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Annabel Karmel
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Managing breast engorgement

Engorgement is caused by an oversupply of milk and fluid, making your breast very large, full and swollen. This leads to baby having a difficult time latching on.

Here are my tips for dealing with engorgement:

  • Nurse as often as possible and keep baby close so you can offer feeds more often.


  • Try reverse pressure softening, in which you press gently with your fingers around the nipple and compress, to then immediately offer for baby to latch on.


  • Try warm compresses or a warm shower before a feed. You can also hand express a little milk out first, so baby might find it easier to latch on.


  • A mini pumping session on a low-suction setting before each feed to relieve pressure could be helpful. You could save this milk or store it in the freezer for further use.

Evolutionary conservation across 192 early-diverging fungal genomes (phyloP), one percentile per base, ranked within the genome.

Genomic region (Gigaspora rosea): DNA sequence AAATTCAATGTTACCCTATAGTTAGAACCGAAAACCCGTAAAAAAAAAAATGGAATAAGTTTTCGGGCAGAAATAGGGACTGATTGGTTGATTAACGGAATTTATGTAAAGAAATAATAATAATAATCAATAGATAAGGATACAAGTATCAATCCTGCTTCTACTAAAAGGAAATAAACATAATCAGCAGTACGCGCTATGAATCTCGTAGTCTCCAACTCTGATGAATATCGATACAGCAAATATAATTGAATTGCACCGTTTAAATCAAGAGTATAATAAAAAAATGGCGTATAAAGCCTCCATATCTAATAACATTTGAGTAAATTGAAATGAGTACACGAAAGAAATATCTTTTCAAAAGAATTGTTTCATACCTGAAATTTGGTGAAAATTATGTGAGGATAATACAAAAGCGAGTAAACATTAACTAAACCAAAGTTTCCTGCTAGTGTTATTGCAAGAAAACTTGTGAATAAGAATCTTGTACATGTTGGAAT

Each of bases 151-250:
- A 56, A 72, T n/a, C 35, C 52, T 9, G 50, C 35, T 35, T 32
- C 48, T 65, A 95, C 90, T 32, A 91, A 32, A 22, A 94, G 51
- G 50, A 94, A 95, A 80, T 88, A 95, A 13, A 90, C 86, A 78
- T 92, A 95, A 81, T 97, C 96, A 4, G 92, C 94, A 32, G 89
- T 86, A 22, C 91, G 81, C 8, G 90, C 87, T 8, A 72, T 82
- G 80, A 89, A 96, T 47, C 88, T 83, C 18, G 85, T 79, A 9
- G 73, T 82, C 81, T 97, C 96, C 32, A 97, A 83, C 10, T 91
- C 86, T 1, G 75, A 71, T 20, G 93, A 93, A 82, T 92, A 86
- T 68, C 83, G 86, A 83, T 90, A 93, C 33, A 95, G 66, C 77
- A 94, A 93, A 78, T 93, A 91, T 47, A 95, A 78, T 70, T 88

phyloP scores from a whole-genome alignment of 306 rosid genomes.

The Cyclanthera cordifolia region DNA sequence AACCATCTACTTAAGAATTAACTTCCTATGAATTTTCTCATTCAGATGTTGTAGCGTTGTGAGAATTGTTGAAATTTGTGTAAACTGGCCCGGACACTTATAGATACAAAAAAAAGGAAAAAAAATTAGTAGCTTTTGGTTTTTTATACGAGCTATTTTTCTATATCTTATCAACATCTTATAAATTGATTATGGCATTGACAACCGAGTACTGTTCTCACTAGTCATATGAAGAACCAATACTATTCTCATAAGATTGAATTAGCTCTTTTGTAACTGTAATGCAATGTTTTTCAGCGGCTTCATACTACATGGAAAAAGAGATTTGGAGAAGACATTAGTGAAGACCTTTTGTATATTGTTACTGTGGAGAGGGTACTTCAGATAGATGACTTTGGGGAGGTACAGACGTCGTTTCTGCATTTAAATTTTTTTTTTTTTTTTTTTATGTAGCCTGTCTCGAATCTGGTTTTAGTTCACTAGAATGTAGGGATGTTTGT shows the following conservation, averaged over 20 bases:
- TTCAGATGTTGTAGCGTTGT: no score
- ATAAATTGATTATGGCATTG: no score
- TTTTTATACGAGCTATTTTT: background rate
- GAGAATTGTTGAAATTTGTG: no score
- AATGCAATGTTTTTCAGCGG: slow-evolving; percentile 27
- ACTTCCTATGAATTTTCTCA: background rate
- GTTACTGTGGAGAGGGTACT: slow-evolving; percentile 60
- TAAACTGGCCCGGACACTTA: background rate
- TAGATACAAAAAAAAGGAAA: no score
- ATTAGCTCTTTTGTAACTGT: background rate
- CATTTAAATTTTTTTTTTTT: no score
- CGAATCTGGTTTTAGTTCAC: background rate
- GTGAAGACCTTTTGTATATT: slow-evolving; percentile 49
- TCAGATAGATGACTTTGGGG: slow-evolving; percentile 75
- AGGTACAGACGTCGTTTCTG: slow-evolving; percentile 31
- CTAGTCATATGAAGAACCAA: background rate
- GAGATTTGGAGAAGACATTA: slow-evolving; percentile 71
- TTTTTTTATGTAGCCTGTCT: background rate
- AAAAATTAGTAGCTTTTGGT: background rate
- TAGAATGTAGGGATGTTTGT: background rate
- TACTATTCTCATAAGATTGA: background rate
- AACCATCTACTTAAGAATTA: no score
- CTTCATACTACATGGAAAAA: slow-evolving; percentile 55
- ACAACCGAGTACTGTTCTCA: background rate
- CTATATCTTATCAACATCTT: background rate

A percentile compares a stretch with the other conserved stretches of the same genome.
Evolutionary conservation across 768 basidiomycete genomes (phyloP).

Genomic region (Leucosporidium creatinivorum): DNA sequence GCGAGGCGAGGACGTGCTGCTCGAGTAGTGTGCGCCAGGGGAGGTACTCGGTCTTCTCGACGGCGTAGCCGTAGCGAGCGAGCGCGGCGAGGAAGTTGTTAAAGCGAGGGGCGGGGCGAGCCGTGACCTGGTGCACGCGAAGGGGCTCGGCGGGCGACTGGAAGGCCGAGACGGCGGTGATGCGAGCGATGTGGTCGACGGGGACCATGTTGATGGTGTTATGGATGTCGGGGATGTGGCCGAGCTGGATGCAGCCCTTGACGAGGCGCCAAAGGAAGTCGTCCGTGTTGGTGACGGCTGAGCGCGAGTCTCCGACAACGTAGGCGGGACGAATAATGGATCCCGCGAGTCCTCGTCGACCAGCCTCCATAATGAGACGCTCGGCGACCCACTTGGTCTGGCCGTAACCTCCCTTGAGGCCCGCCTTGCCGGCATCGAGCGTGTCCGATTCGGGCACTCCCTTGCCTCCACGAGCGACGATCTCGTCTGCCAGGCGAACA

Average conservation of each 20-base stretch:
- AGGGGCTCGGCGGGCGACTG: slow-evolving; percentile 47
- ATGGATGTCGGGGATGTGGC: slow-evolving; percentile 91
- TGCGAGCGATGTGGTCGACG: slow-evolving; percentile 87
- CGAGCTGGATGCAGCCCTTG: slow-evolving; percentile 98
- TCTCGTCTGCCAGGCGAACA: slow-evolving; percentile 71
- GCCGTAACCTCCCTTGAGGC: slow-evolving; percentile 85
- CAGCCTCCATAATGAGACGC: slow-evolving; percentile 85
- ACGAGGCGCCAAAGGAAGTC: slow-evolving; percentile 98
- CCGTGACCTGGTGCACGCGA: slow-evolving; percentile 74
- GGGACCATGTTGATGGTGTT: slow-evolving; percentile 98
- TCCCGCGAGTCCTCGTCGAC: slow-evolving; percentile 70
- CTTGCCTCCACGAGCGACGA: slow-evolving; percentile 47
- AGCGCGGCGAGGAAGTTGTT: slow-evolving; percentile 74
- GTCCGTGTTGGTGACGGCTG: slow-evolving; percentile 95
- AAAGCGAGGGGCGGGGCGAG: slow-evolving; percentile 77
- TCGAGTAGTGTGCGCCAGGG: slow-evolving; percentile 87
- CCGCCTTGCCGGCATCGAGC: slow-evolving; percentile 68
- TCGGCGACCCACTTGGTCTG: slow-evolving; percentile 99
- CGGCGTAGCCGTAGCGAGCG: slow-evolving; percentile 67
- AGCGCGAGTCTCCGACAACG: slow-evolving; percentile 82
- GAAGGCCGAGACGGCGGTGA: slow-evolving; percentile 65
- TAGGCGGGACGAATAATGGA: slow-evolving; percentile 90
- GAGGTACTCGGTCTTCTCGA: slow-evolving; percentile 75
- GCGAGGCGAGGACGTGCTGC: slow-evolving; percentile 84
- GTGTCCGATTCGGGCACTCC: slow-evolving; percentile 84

• Moving and massaging your breast to move excessive lymph fluid around – whilst lying flat lets gravity help you.


  • Especially in the early days of establishing breastfeeding – with milk coming in and excessive fluids after birth – engorgement is common. If you feel swollen lymph nodes in your armpits during that time, that’s milk-making tissue that you never knew you had! Rest up and nurse well.


  • If you are suffering from any severe symptoms like fever, or else, check with your GP.


  • Engorgement will pass with frequent nursing and breast massage, take your time to work on your breasts and rest up mama.


Visit @milkmakingmama for more advice and support.


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